But beyond those statements, the Biden administration has largely leaned on outside groups to poke holes in the GOP’s case. The groups, led by the Congressional Integrity Project, have continued to paint the effort as a “political stunt,” using the House Republicans’ latest delay in sending the articles to emphasize this point.

“After pushing back presenting the articles another week, MAGA House Republicans continue to demonstrate that this is nothing but a political stunt and not a legitimate way to address the problems at the border. If the issue was as urgent as MAGA Republicans claim it is, they would have acted immediately to have their MAGA-favorite impeachment managers move the articles forward,” Kyle Herrig, executive director of the Congressional Integrity Project, said in a memo last week.

But even those groups said they don’t have novel messaging plans around the Senate’s impeachment trial, further underscoring the efforts to downplay the whole ordeal. They plan to re-up memos and talking points they sent before the delay of the Senate trial. Officials said they’ll monitor action on the Hill and release new statements as needed.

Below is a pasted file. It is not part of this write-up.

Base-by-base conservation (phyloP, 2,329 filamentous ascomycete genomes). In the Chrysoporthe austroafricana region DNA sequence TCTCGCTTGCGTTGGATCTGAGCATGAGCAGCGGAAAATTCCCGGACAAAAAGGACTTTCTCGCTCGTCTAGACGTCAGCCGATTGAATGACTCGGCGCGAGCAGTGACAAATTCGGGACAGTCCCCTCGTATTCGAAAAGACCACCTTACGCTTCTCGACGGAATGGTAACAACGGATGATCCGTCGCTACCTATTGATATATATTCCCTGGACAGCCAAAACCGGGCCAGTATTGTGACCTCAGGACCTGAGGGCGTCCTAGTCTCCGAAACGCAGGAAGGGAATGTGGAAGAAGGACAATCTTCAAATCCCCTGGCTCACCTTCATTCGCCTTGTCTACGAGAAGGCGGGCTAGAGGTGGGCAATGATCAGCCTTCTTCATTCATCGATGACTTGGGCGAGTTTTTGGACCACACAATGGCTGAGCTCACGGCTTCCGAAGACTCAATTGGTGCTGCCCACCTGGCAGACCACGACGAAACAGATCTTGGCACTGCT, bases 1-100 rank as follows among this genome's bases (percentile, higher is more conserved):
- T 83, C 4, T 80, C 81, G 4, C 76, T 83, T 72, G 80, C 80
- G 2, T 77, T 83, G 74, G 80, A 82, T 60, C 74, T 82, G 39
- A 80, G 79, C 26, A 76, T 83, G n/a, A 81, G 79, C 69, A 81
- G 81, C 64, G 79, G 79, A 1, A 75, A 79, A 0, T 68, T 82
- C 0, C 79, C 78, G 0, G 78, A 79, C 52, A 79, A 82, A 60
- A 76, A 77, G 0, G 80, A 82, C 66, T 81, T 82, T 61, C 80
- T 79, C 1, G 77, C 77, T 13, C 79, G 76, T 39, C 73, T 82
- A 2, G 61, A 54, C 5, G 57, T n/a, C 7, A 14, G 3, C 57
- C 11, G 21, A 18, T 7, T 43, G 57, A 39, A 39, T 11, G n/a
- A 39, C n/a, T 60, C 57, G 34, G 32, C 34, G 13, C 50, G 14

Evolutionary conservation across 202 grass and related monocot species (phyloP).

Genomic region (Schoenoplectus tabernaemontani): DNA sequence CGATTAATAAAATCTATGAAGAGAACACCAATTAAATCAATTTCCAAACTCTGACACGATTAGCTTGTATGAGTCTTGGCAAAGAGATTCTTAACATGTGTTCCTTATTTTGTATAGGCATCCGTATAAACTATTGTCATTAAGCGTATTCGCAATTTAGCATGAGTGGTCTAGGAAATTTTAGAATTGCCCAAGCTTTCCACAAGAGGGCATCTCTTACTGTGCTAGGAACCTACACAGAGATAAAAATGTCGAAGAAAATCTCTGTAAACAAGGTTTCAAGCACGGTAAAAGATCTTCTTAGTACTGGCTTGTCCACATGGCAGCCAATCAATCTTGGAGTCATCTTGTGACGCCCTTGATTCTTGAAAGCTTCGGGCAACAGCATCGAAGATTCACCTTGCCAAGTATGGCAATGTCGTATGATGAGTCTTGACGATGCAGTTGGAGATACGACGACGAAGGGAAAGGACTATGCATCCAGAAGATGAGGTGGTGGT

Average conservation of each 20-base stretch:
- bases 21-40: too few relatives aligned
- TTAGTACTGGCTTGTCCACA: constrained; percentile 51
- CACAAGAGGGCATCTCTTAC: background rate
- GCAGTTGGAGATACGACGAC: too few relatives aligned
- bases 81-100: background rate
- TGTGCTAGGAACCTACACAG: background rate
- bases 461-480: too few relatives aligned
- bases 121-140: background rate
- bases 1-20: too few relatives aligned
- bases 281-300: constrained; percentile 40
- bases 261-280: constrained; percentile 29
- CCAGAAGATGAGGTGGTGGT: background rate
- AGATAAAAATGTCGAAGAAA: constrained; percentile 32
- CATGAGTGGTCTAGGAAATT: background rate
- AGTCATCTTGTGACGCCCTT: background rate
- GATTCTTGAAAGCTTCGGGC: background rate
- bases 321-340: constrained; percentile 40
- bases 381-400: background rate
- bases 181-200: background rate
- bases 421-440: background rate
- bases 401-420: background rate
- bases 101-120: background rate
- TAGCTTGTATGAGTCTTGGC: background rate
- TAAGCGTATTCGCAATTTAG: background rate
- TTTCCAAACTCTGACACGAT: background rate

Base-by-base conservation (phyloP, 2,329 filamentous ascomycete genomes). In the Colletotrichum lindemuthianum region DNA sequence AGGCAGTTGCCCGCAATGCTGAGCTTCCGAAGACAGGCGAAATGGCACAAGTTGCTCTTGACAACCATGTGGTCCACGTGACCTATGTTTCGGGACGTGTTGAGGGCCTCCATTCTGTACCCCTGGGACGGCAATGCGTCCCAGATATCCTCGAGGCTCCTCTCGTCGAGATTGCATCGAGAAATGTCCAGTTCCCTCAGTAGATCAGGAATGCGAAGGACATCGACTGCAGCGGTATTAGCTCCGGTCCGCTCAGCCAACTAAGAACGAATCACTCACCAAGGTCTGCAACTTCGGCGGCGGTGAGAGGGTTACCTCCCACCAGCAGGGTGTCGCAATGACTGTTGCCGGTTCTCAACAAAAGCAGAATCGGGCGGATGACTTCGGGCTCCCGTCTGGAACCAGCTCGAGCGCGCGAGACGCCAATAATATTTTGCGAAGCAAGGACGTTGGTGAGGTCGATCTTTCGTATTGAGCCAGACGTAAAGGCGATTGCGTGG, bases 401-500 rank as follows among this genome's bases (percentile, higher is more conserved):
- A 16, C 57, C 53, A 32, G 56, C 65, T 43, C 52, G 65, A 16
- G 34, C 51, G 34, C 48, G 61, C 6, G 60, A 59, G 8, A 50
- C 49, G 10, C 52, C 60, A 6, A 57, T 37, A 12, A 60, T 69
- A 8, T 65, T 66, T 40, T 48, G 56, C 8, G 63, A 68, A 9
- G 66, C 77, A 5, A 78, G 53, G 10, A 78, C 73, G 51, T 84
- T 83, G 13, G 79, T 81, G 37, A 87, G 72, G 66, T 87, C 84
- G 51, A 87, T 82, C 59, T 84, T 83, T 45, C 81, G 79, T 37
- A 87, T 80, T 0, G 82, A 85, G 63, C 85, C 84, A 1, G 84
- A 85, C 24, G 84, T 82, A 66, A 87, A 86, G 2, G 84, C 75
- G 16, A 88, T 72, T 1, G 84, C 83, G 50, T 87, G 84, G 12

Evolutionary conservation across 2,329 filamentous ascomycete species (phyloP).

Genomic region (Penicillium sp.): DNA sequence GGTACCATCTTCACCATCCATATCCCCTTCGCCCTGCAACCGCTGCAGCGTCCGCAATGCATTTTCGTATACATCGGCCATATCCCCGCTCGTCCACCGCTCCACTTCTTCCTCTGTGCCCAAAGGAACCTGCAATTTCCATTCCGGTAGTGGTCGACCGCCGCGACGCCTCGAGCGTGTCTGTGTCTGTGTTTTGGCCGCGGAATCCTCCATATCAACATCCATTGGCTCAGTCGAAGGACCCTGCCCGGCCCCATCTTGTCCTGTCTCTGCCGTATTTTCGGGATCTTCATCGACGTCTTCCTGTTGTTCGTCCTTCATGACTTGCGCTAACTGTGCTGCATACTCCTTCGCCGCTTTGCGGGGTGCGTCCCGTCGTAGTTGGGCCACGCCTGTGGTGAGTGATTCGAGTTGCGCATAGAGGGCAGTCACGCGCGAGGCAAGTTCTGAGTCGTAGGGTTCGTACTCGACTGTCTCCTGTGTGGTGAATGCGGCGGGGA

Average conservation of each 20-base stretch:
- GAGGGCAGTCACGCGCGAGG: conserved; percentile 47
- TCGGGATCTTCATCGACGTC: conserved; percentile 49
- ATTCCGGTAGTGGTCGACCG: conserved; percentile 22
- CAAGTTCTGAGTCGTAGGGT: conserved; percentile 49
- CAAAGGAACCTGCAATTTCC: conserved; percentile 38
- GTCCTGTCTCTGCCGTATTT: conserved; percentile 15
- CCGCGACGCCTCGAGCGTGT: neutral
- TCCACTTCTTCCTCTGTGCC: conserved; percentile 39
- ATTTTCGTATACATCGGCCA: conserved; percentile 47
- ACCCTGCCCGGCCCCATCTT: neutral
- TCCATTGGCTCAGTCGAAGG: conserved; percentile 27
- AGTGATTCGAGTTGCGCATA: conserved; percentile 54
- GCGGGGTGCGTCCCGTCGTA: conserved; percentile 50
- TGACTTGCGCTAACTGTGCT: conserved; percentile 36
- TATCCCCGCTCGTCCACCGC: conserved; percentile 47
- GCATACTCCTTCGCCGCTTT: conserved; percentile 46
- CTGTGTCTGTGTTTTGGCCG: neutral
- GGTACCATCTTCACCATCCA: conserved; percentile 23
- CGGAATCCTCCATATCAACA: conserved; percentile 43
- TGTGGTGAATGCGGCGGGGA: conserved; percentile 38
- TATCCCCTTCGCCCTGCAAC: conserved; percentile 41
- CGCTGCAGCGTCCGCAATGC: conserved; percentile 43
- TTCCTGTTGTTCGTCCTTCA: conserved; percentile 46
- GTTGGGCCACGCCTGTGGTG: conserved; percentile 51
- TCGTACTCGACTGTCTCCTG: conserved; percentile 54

“No matter how quickly this dismissal goes, it’s an exoneration” and demonstrates how “political House Republicans have been throughout this whole process,” said Nicole Haley, a spokesperson for the Congressional Integrity Project. Republicans portrayed this as an “urgent” matter, yet delayed the process because they didn’t have any “enthusiasm” or “eagerness” to move forward last week, she added. 

Even without White House outreach, some moderate Senate Republicans have hinted they will consider acquittal. Both Romney and Murkowski said any case to be made against Mayorkas is political, not grounds for impeachment.

“I don’t think the constitutional standard has been met of high crime and misdemeanor,” Romney said. “Mayorkas has followed the policy of the president. And if you don’t like that policy, elect a different president.”

Murkowski said she didn’t see evidence of high crimes, either, and sounds unconvinced she will discover it if she sits through a trial.

“Let’s get this out of the way. We’ve got way too much going. Or we should have too much to do around here,” she said. “We’re going to go through a period of talking and messaging about how awful the president's border policy is — and that’s right — but we don’t necessarily need an impeachment hearing to do that.”

Burgess Everett contributed to this report.